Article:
By Brian Beard | 29th APR 2021
Almost there, and we`re talking about the first FIFA World Cup to be staged in the Middle East, next year. As part of that process the 2021 FIFA Arab Cup will be held as a dry run for that seismic event, later this year, between November 30th and December 18th, National Day in Qatar.
Of the 23 participating nations the top nine, based on FIFA rankings of April 2021, will qualify directly into the group stage while the remaining 14 will play seven single-leg matches to produce seven teams to make up the competition total of 16.
In the group stage there will be four sections, each comprising four teams, and they will compete in a round-robin process producing the top two nations who will qualify for the knock-our phase; quarter-finals, semi-finals, third place play-off and final.
The highest rated qualifiers, Oman, will play the lowest, Somalia. Lebanon, the second highest rated nation, will face Djibouti, the lowest ranked and so on.
GROUP A: Qatar, hosts, Iraq, Oman or Somalia, Bahrain or Kuwait
GROUP B: Tunisia, United Arab Emirates, Syria, Mauritania or Yemen
GROUP C: Morocco, Saudi Arabia, Jordan or South Sudan, Palestine or Comoros
GROUP D: Algeria, Egypt, Lebanon or Djibouti, Libya or Sudan
The Arab Cup will truly be a dress-rehearsal for the 2022 World Cup and will be staged across six of the stadiums purpose-built for the World Cup. The tournament will be a good base for the various coaches to blood younger players and give them the opportunity to progress to the bigger stage in 2022 and rub shoulders with the likes of current giants of Arab football such as Riyad Mahrez and Mo Salah. The Arab Cup will also be great preparation for the Africa Nations Championships which kick off the new year in January 2022.
In the same way the Arab Cup gives hope and incentive to aspiring young players it also presents an opportunity for the smaller nations, like Comoros, who only joined FIFA in 2005, and South Sudan, who are competing in their first international tournament, an opportunity to perhaps lock horns with tournament favourites such as Qatar, Tunisia and Morocco.
Qatar gave themselves, and Arab football, a massive boost ahead of 2022 when they won their first major international title, the AFC Asia Cup. And, as hosts for the Arab Cup, they will be regarded as overwhelming favourites. The national team has had a good run of results over 2020-21 and after a narrow 2-1 defeat to the Korean Republic they won three out of their next four fixtures with their two most recent results being their best for some time.
A 2-1 win over Azerbaijan was followed by a 1-1 draw at home to the Republic of Ireland. Qatar`s star players are Boualem Khoukhi, who has netted eight goals in his 14 international appearances and Mohamed Muntari who has been an international since 2014.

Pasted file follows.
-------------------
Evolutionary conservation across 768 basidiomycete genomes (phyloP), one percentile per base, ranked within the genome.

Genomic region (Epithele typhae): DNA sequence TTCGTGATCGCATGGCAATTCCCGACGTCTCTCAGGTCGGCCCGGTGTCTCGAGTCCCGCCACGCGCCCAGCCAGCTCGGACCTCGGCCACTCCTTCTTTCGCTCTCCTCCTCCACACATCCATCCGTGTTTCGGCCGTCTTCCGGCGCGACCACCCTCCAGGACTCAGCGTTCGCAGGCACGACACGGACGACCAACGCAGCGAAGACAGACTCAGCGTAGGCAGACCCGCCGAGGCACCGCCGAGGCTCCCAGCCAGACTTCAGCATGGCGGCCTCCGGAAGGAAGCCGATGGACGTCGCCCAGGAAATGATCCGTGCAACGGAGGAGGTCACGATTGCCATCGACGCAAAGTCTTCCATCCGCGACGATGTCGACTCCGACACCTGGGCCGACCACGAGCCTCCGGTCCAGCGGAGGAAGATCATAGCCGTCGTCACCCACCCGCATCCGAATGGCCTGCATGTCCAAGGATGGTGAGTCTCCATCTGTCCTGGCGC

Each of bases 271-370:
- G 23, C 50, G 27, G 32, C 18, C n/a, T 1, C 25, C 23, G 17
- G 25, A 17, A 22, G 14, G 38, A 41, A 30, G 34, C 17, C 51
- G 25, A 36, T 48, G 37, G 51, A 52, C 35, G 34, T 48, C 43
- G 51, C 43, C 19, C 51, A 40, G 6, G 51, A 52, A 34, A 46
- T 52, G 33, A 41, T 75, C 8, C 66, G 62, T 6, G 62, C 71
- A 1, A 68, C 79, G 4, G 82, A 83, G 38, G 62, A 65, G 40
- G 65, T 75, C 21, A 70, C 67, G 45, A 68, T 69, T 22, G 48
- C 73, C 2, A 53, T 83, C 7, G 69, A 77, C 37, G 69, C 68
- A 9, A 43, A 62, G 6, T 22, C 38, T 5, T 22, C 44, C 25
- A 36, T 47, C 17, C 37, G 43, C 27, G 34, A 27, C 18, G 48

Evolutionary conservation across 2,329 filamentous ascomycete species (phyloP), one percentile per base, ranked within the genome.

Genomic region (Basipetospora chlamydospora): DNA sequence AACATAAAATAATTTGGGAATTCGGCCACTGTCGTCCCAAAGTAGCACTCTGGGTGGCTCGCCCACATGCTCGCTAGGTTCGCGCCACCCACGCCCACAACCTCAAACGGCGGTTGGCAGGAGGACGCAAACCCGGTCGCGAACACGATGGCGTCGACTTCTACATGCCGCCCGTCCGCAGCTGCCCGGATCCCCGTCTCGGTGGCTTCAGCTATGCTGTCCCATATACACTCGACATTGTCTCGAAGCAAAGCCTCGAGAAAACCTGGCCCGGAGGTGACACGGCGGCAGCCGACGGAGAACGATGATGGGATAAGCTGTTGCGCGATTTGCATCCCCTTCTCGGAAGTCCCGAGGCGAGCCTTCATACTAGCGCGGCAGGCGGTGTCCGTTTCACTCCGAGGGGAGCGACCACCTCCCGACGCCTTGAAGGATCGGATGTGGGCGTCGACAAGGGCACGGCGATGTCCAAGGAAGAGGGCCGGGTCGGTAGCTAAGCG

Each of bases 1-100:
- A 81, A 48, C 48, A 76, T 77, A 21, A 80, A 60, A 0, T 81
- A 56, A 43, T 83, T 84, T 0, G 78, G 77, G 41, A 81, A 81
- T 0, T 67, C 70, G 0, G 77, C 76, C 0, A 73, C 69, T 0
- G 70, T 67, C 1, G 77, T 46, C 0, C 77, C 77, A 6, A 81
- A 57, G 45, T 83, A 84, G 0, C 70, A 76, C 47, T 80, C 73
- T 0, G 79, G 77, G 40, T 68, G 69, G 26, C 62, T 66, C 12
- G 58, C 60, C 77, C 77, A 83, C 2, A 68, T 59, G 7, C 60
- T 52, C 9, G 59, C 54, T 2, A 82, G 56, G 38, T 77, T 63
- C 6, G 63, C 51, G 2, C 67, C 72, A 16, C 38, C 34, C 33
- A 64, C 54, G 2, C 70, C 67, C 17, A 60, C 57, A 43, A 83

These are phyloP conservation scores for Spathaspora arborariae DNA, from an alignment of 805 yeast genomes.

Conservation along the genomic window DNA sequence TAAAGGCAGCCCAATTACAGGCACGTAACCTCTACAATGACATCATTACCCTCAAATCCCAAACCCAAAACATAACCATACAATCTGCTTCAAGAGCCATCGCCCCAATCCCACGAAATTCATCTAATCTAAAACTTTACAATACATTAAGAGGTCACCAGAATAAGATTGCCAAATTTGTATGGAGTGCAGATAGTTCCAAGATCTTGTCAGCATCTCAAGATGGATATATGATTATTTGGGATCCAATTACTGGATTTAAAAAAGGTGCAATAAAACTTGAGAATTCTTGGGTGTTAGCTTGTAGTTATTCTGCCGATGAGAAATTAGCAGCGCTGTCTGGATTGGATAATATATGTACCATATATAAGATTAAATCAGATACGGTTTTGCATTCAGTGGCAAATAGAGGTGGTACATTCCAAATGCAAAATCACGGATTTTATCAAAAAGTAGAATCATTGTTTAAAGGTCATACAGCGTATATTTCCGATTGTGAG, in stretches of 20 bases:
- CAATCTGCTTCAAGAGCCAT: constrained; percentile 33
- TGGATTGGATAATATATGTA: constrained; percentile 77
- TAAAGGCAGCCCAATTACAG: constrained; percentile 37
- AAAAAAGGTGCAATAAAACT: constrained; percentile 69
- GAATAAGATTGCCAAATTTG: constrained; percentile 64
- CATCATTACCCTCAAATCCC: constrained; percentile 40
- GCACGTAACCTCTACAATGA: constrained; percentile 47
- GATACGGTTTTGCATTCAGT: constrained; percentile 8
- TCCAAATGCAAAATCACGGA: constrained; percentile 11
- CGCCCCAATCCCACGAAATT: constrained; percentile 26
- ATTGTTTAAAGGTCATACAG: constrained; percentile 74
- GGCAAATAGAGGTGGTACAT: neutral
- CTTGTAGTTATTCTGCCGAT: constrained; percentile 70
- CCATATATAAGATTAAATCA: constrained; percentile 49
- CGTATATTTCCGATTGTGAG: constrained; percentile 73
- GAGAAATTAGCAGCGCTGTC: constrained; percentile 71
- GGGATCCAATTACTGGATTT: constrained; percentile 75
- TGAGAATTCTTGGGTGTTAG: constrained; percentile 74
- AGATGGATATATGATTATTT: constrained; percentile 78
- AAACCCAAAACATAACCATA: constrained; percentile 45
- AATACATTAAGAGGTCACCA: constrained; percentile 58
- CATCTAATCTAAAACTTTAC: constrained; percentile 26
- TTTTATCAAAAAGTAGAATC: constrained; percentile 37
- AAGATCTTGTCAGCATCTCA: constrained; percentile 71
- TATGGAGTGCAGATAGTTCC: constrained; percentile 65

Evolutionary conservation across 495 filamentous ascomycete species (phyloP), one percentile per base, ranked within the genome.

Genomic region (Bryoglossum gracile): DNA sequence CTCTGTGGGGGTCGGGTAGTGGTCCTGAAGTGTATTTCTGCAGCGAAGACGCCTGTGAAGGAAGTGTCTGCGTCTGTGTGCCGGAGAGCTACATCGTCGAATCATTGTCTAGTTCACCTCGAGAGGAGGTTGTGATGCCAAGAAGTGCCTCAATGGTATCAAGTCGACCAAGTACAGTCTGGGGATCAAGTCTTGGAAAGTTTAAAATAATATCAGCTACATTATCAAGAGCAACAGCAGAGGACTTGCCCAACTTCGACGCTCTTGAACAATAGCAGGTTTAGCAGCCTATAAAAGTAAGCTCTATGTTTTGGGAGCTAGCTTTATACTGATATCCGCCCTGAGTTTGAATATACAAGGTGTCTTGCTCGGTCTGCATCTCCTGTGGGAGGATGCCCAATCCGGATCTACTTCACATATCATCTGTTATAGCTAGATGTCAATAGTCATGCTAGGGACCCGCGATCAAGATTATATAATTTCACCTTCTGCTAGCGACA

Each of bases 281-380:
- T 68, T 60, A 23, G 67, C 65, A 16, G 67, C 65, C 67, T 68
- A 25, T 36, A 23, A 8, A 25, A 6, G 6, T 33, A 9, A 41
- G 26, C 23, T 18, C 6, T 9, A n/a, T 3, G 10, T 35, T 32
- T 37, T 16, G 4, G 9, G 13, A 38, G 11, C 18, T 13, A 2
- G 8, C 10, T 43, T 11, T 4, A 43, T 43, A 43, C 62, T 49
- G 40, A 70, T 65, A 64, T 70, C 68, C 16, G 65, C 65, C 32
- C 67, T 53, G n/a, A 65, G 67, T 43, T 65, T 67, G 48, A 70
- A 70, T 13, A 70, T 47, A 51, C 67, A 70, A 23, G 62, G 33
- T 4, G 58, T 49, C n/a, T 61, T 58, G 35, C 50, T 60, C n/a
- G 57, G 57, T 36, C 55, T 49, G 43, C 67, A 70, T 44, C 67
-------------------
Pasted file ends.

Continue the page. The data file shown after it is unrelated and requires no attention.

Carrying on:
Morocco, who are the reigning Africa Nations Champions, will also be rated as potential winners. Roman Saiss of Wolverhampton Wanderers, who has won 11 caps at centre back is probably the most well known Moroccan player but they do have others.
Noussair Mazraoui is a right-back with Ajax and from the same top European club they also have Hakim Ziyech who is an attacking midfielder with five international goals to his name. Centre forward Ayoub El Kaabi, who plies his club trade with Hebei China Fortune is Morocco`s biggest goal threat with 11 goals in his 14 appearances to date.
Tunisia, who are the highest FIFA ranked nation in the Arab Cup, at 26th, will also be odds-on to at least reach the last four. In their squad they have players such as Hamza Raha, an attacking midfielder currently with Juventus and Olympique Marseilles midfielder Sarf-Eddine Khaoui. Tunisia are currently on an unbeaten run, since October 2019, and have won seven out of their ten internationals scoring 20 goals, conceding just seven.
Then there`s Algeria and Egypt, spearheaded by Ryad Mahrez and Mo Salah, respectively. Two truly world class stars with a cabinet full of medals and trophies.
Algeria, ranked 33 by FIFA, has one of the strongest teams in the competition and had some good results in late 2020; a 2-2 draw with Mexico and a 1-0 win in Nigeria.
Borussia Monchengladbach defender Ramy Bensebaini is one ot Algeria`s most experienced players with 35 caps but they also have Milan midfielder Ismael Bennaler. However, it is up front where Algeria are at their strongest with skipper Riyad Mahrez.
The Manchester City star has scored 19 goals in his 62 international appearances and he has alongside him West Ham United’s Said Benrahmi. Ahead of them Algeria has the deadly, experienced duo, of Lyon forward Islam Slimani, aged 32, with 31 goals in his 72 international appearances, and 33 year old Al Fateh striker Hillal Soudami who has an impressive international strike rate of 23 goals in 52 games.
When one looks at Egypt it can be difficult to look beyond Mo Salah but they also have Premier League players such as Mohamed Elneny, of Arsenal, and Aston Villa’s Trezuguet. And waiting to burst onto the global stage is 23 year old striker Mostafa Mohamed who earned the Golden Boot in helping Egypt`s Under 23s win the 2019 Africa Under 23 Cup of Nations.
No doubt there will be a few form-upsetting results in the Arab Cup but my predictions for the last four are;
Qatar, Morocco, Algeria & Egypt
By Brian Beard, Associate Historian to the Football Association